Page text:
I guess the speed of concept you mentioned is called 'luo sheng chen cui", which is a chinese saying of wushu.It is only my guess.If you find it's wrong, please tell me.
The meaning of saying is that at begining and in middle of the punching ,the fist is loose and soft.When touching the body, the fist is hard and the power or jin is eploding to maxium.Because of soft and loose fist, the speed of punching is quick and fast

Cheers
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Postby Bamenwubu » Wed Jul 27, 2005 2:10 pm

Goto,
Oh, I see what you were asking now.
I only know of one place in the long form that MYJ teaches that may be slightly different than the one YCF taught.
This is the only one I know of, there may be others but if so I can't see them and have no direct knowledge of them and it might be best to consult with someone with more expertise in the field to be sure.
The following is only my understanding of the subject and I only answer the question because of a statement made in my presence during a seminar by MYJ himself, otherwise I would have no knowledge of this.
On Left and Right Strike Tiger there are some differences in footwork between the forms as YCF taught them and as Grand Master Yang Zhen Duo and Master Yang Jun teach them.
This was pointed out by Master Yang Jun to us at the seminar I attended in Louisville, KY last year and I made note of this point because the Master took some time to point this out to everyone and explain some of the differences. If my memory serves me correctly without being able to access my notes, he described the change as being along the lines of: Before the footwork was not clear, now the footwork is clear.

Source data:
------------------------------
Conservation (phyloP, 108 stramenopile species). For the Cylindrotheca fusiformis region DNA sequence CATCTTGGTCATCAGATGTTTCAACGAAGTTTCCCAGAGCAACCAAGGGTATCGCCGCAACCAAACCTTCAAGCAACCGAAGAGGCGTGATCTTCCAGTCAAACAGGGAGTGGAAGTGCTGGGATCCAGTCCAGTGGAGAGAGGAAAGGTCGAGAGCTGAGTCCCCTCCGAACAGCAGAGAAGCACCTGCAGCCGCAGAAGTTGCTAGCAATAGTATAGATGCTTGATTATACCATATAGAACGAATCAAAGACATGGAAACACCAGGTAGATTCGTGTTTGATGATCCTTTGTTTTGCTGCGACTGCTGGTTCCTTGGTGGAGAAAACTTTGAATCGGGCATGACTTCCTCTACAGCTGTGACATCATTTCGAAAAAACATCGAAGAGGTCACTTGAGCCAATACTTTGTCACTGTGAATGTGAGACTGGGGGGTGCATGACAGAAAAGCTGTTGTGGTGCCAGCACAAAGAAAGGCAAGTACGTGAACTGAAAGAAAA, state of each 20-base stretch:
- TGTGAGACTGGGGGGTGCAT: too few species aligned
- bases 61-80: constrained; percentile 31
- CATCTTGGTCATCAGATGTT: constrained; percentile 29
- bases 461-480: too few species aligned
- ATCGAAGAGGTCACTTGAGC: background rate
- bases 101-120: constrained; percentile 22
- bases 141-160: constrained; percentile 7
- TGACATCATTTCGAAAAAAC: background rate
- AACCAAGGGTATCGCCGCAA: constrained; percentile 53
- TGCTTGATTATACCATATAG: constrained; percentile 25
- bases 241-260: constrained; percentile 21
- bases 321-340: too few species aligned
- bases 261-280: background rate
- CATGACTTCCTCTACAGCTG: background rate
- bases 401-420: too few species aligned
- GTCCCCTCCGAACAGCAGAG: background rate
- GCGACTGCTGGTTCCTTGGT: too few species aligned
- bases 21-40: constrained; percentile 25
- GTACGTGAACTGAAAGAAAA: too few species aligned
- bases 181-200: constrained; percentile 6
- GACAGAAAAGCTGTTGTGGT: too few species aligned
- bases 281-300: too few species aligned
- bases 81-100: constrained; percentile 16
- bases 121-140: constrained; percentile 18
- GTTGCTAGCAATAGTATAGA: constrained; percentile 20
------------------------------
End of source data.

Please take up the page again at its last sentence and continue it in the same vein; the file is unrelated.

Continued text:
I had a representative of the Gin Soon Chu Federation, a branch of Yang Cheng Fu style TCC that descends from a disciple of Yang Zhen Ming, known as Sau Chung, the oldest son of YCF, show me what he said was the "original Yang Cheng Fu" form of both Left and Right Strike Tiger postures. They were slightly different from how Master Yang Jun taught us these postures.
As the Master stated, the footwork is much clearer the way he teaches it, or at least it was to me. Maybe it was because I was much more used to the way Master Yang Jun taught it, but performing the postures as the Gin Soon Chu Federation teacher, a very polite and knowledgable teacher by the name of Dimitri Mougdis who has a school down in Stuart, Florida, USA, taught me was not as easy, not as "clear" to use the Masters word again, as the way Master Yang Jun teaches the posture.
It is my understanding that Grand Master Yang Zhen Duo made this alteration to his families traditional long form, however my memory is often suspect on such things and as I don't have my notes directly in front of me to consult it would be better to ask an authorized representative of the family to be absolutely certain if this is the case as I don't wish to make an absolute statement on something about which I only have peripheral knowledge.
Other than that one posture, and only as far as I myself know, the form is the same.
Careful study of photographs of "end" points of the 103 postures between GM YZD and his father and all of his brothers seem to bear this observation out in my opinion, but again I am not an expert on such things.

Bob
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Postby Bamenwubu » Wed Jul 27, 2005 2:40 pm

Goto,
Something you posted has sprung up in my mind. You stated:
"Few of them can pratise the form correctly according to the yangchenfu's books."
I was wondering if you could explain what you meant by that?

Bob